I have seen some repeated assertions about the evidence on #COVID19, children and schools recently which sound convincing, but unfortunately are false

It is a sensitive and important topic, which is important to get right

Shall we bust some myths? 💥

Let's go!

Myth 1. Evidence suggesting limited transmission within schools is based on flawed evidence as only children with symptoms were tested ❌

There are many studies drawn on symptom based testing, there are MANY which are not, and all find the same thing

Here's just a few...

Myth 2. Long COVID affects 13% of infected children ❌

This is based on an incorrect interpretation of some ONS based data on symptoms in children, with NO control group

For why this is a *major issue*, read this excellent article


We certainly need more data on long covid in children (studies are underway), but given infection in children is predominantly mild or asymptomatic, prolonged, severe symptoms are unlikely to be common

Myth 3. International modelling shows schools drive transmission, and are less biased

That was not the finding of this systematic review of these studies


Nor was it the finding of this modelling study from the US which determined children played a relatively minor role and young adults were the driving factor (which is what has been observed internationally)

Models have their uses, but are subject to the limitations of the data and assumptions put into them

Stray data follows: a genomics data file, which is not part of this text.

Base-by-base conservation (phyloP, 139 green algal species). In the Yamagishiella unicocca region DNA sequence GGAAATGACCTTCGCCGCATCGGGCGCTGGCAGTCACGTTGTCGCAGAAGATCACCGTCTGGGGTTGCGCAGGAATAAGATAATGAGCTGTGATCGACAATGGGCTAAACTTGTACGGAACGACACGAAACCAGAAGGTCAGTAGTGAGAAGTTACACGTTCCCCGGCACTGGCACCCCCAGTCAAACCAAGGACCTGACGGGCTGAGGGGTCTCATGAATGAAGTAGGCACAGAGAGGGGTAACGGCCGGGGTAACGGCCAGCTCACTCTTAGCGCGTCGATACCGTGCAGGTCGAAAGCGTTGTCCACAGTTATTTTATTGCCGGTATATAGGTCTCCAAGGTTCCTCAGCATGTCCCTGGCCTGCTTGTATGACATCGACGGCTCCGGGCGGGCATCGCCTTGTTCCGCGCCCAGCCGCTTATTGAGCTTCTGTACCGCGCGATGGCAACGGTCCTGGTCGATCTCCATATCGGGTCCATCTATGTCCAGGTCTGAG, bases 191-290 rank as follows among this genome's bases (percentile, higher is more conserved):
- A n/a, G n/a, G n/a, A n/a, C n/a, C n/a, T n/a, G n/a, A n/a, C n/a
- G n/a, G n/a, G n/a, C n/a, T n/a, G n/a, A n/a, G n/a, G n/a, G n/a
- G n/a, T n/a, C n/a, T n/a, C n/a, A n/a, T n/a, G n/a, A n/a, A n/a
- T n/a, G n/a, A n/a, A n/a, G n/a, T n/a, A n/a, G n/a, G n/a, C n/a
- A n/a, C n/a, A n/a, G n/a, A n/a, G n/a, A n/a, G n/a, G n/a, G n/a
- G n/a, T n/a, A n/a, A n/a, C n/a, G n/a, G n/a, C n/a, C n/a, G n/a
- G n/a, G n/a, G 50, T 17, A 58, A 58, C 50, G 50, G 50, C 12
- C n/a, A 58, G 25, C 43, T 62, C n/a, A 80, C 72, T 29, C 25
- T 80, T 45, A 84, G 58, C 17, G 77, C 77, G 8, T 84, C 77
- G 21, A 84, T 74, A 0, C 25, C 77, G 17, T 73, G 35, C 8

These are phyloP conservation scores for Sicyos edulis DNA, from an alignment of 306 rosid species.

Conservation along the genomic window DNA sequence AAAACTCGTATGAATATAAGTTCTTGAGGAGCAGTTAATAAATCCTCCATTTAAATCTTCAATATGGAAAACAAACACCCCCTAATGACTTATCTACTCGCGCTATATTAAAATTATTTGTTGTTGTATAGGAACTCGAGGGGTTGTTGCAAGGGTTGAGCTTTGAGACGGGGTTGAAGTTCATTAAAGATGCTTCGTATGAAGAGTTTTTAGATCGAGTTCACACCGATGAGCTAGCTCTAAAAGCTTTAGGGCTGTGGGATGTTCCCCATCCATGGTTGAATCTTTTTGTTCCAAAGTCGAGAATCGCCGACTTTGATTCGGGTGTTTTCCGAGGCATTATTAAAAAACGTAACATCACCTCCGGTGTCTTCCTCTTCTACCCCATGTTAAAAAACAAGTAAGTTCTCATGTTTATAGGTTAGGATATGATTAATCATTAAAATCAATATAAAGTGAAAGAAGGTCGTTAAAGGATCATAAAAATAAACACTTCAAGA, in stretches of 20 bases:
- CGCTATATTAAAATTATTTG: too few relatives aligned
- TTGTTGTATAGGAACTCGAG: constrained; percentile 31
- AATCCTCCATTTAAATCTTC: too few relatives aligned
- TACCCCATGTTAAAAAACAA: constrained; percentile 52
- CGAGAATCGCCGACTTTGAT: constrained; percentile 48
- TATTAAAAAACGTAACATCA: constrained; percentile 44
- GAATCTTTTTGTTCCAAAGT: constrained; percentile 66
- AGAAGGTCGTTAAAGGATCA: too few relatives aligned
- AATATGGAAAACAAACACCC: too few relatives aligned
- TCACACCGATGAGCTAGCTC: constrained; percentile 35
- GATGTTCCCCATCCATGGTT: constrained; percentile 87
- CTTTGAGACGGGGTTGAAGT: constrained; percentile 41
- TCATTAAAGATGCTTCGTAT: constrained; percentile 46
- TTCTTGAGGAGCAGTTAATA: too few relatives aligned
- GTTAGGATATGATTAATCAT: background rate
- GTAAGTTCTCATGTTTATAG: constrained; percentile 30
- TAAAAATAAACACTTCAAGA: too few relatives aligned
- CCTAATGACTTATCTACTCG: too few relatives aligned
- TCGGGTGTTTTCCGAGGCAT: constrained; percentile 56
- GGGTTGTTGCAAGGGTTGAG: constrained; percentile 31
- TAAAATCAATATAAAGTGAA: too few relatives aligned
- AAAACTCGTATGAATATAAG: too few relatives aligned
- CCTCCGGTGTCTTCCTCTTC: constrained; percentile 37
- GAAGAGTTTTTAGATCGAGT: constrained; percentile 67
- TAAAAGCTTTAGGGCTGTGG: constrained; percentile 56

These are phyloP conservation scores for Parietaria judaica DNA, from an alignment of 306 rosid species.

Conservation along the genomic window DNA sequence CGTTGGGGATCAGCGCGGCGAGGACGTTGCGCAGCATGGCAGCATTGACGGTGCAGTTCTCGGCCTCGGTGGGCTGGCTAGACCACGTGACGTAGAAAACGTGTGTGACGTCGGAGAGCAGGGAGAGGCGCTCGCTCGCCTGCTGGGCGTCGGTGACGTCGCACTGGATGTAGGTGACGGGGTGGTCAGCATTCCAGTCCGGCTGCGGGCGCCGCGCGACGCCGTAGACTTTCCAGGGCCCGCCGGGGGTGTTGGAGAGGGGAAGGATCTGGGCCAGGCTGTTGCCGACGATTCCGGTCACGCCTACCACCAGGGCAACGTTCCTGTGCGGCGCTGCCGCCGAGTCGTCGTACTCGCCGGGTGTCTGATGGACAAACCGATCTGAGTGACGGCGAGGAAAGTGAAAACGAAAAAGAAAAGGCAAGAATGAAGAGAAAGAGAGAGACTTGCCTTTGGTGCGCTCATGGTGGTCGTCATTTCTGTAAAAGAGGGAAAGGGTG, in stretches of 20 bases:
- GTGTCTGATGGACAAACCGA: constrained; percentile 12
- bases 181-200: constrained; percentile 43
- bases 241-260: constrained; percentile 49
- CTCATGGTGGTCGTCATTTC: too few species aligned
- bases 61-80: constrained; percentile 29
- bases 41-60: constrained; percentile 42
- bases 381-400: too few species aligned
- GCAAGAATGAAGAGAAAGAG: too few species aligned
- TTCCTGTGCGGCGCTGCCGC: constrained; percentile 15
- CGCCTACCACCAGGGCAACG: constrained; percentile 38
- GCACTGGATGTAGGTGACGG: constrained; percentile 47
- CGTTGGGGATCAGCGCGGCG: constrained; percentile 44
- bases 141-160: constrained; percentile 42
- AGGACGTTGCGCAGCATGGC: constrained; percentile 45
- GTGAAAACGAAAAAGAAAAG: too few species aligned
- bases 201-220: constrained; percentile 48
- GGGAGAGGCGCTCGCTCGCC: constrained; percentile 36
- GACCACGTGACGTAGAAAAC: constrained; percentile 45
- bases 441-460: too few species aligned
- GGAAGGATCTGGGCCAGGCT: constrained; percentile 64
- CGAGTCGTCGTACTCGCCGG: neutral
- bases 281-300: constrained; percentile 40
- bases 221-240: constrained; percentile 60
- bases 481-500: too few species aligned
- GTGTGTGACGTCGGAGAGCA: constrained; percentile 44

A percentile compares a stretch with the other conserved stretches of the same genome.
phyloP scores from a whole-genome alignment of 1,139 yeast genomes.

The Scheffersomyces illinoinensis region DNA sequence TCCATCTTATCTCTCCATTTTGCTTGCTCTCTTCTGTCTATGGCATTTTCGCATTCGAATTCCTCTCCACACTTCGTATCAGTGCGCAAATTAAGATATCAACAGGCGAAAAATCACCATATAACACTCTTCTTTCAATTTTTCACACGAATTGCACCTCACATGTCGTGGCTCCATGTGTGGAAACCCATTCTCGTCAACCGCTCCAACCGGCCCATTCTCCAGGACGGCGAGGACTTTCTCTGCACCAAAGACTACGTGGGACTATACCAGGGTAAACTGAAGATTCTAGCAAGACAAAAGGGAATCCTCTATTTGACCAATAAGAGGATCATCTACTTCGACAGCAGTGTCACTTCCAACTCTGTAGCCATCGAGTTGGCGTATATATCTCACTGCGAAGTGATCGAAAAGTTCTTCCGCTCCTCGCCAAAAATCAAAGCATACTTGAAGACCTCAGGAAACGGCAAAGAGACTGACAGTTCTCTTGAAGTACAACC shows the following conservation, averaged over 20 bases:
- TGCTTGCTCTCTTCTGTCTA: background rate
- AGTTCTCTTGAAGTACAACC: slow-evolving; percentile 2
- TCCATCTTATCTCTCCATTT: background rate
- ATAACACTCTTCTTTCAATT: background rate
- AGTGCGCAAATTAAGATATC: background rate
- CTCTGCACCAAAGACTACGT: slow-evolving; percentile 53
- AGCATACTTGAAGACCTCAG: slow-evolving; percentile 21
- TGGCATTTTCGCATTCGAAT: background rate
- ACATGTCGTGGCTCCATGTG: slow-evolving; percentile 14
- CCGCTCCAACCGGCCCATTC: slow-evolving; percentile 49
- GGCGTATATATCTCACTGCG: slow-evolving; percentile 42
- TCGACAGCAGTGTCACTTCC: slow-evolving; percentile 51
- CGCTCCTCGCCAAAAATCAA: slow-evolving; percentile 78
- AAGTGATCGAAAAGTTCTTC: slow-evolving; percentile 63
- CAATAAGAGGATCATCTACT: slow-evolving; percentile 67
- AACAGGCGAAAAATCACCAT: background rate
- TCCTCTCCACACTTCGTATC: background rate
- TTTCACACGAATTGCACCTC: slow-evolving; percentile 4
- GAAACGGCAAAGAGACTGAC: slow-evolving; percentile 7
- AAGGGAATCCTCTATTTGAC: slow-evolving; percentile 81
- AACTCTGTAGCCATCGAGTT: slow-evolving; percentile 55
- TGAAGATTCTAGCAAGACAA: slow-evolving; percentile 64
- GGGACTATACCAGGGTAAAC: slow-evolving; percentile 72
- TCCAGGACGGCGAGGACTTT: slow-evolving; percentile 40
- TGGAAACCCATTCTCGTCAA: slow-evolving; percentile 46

Modelling of school closures relies heavily on data from Spring 2020, when accompanied by near simultaneous implementation of other interventions. This bias is baked in.

Myth 4. Primary schools play just as important a role in transmission as secondary

I've heard people quote the number of outbreaks being the same from PHE data as evidence

Not untrue, but ignores the fact there are nearly FIVE TIMES MORE primary than secondary schools

Not only this, but data from a survey from the first half term in autumn showed the *majority* of cases in primary school outbreaks were in staff, not children

Also, random, in school sampling by ONS found lower prevalence in primary than secondary schools

Does this mean transmission doesn't happen in schools? No

Does it mean we can open schools willy nilly? No

Does it mean the consensus of the EU and US CDC that transmission within schools is relatively low and not the driving factor in community transmission is sound? Yes

For the excellent review document from @ECDC_EU see link


And from @CDCgov see link


Myths busted!


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More from @apsmunro

5 Feb
You may have seen this headline today

It may even have been accompanied by scary emojis ⚠️ 🚨 💥 😱

The reality is much less scary (as is the article compared to the headline)


These numbers are roughly accurate, but do not reflect anything like a comparable scenario to spring

These children are MUCH less unwell, due to a combination of recognising less severe cases, early management, and perhaps a degree of over diagnosis to be on the safe side

Only a couple of patients per day are even unwell enough to be enrolled in the worlds only clinical trial for this condition, the RECOVERY trial

Very few cases of coronary artery aneurysms, which even after spring resolved for most children over follow up

Read 4 tweets
4 Feb
I don't put too much stock in ecological modelling studies, but I understand that some others do